Random Warner Bros. – The Shining

Watching all the movies on the Warner Bros. 50-movie box set that I bought for cheap. This week the random number generator asked where all the topiaries are as it landed on The Shining.

Here’s what happens: Jack Torrance is hired as the winter caretaker for the Overlook Hotel in Colorado. Joining him are his nervous wife Wendy and troubled psychic son Danny. During their wintry solitude in the giant hotel, Jack succumbs to madness, Danny withdraws into himself, Wendy struggles to survive, and there’s something strange about this hotel.

Why it’s famous: Master filmmaker Stanley Kubrick takes Stephen King’s bestselling novel and makes it his own. Audiences loved it, King hated it, and conspiracy theorists flock to it.

Get your film degree: The visuals of The Shining have already been thoroughly analyzed (some might say over-analyzed), so I’ll just quickly hit the high points — Steadicam, smash cuts, knowing when and where to move the camera, and so on. I’ll say this: I appreciated how, during long dialogue scenes, Kubrick merely holds the camera in front of the actors and lets them act. I wish more of today’s filmmakers did that.

Movie geekishness: Screenwriting 101 would have us believe that the movie doesn’t need both Grady and the bartender, seeing how both characters serve the same purpose. The creepy bartender, though, adds a lot of atmosphere, helping the Overlook feel like a place of genuine mystery. There are a lot of little touches like that in the movie — the party guests, the guy in the bear suit, the ambiguous final shot — that add to the mystery. These throwaway additions mean we’re only seeing parts of all the craziness going on inside the Overlook, leaving the rest to our imaginations.

Thoughts upon this viewing: The Shining is still great. It’s smart, scary, and weird — just what we expect from Kubrick.

Next week: Hello, room service?

****

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Fantastic Friday: Ladies’ night out

Reading the Fantastic Four comics from the start. The previous issue gave us a decent-to-good Thing/Hulk fight. Well, Marvel now has a female Thing and a She-Hulk, so ladies get their go at it in issue #321.

We begin with Sharon Ventura (a.k.a. Ms. Marvel) breaking down the door of She-Hulk’s apartment, looking for a fight. The Hulk recently defeated Ben (in Incredible Hulk #350). Sharon wants revenge, so Sharon demands She-Hulk tell her where the Hulk is. She-Hulk says she and the Hulk (who is her cousin) have gone their separate ways. Sharon is furious, not listening to reason, and starts a fight.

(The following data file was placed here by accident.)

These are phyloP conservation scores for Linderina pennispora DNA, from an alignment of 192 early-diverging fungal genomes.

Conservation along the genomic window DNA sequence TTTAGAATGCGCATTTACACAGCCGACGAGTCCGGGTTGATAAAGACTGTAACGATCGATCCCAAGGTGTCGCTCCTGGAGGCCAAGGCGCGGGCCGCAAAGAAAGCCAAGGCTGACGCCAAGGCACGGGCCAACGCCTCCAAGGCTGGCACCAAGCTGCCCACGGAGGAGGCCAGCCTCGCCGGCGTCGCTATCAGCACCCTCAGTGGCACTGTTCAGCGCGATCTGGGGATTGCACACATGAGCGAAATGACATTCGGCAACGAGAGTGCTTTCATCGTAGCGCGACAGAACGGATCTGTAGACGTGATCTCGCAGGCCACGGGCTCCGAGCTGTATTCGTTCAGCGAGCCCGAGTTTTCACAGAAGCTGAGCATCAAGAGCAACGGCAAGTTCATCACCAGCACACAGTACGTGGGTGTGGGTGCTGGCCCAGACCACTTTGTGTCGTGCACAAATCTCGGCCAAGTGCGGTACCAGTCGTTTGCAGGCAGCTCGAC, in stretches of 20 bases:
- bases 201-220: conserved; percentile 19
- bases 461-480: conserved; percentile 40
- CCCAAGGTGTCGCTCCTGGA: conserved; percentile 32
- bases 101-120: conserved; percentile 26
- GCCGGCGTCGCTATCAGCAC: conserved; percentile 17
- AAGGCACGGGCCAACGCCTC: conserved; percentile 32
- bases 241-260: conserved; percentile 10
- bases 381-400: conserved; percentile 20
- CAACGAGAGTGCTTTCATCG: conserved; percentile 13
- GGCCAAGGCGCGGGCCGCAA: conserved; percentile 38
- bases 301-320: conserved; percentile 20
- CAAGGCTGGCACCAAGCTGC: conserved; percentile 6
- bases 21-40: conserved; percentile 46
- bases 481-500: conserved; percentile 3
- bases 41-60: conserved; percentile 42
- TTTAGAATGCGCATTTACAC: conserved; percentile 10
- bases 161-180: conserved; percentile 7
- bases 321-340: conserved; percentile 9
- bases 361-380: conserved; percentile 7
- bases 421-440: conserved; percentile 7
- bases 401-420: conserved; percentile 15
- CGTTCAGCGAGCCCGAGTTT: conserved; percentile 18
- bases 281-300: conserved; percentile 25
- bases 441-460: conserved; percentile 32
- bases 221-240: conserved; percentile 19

As their slugfest moves from the apartment to the street outside, She-Hulk is unprepared for how strong Sharon has become. After exchanging some punches and throwing some cars at each other, She-Hulk defeats Sharon, as She-Hulk simply has more hand-to-hand combat experience. She-Hulk suggests they talk through their problems rather than keep punching each other.

Cut to a mysterious bald man wearing metal armor, watching the heroes from a distance, high up in a skyscraper. He says the fight ended to soon, interrupting his plans. The stranger blows a whistle and summons Dragon Man, who quite epically poses atop the Chrysler Building.

Sharon and She-Hulk compare notes. Sharon says Ben is in the hospital suffering from exhaustion, though he’ll be back to his old self within 24 hours. Sharon also says she spotted the bald man while on her way to She-Hulk’s apartment. Sharon and She-Hulk also discuss Sharon’s relationship with Ben, and the fact that Johnny and Alicia are married now. At the hospital, Alicia (who is secretly Lyja the Skrull in disguise) and Ben have a similar talk, with Ben saying her leaving him doesn’t hurt as much. Johnny, meanwhile, flies over NYC, thinking about how he loves Alicia, but part of him still loves Crystal, who recently left him to return to Quicksilver and live with the Inhumans on the moon.

She-Hulk and Sharon have another heart-to-heart about how Sharon’s monstrous form has been freeing for her, rather than traumatic. Then, Dragon Man swoops down to attack. Fighting! Dragon Man keeps focusing his attention on Sharon during the battle, despite both heroes landing punches on him. She-Hulk changes tactics, flirting with Dragon Man instead of fighting him. Confused, Dragon Man flies off. She-Hulk explains that when Dragon Man first fought the FF, Dragon Man developed a crush on Sue. Beautiful women, she says, are Dragon Man’s weakness.

Dragon Man returns to the mysterious stranger, who takes cell samples of Sharon off of Dragon Man’s hand, revealing this was his plan all along. We then learn this mystery man is Aron the Watcher. (Who? He’s a young Watcher who has gone rogue, not bothering with the “watch but don’t interfere” thing.) This would be a “To be continued” except it’s not going to be picked up again for a while.

Clobberin’ time: There’s no mention of how Ben got to the hospital, or who this doctor is that knows how to treat him. We’ll have to shrug it off as comic book logic, and an excuse for Sharon to have an adventure without him.

Flame on: In his only scene in this issue, Johnny ponders how he’s in love with both Alicia and Crystal equally, and feels huge guilt about it.

Fantastic Fifth wheel: This isn’t the first time Sharon and She-Hulk have fought. They duked it out when they met for the first time in Thing #36, and She-Hulk won that fight, too.

She-Hulk hadn’t been seen much in Marvel since the Avengers disbanded in Avengers #297. In Solo Avengers, she appeared before Congress to argue against the Mutant Registration Act, and in a special Christmas issue of Marvel Comics Presents, she fantasizes about beating up supervillains when spending Christmas alone. Shortly after this, she gets her own solo series from John Byrne, famous for its break-the-fourth-wall comedy.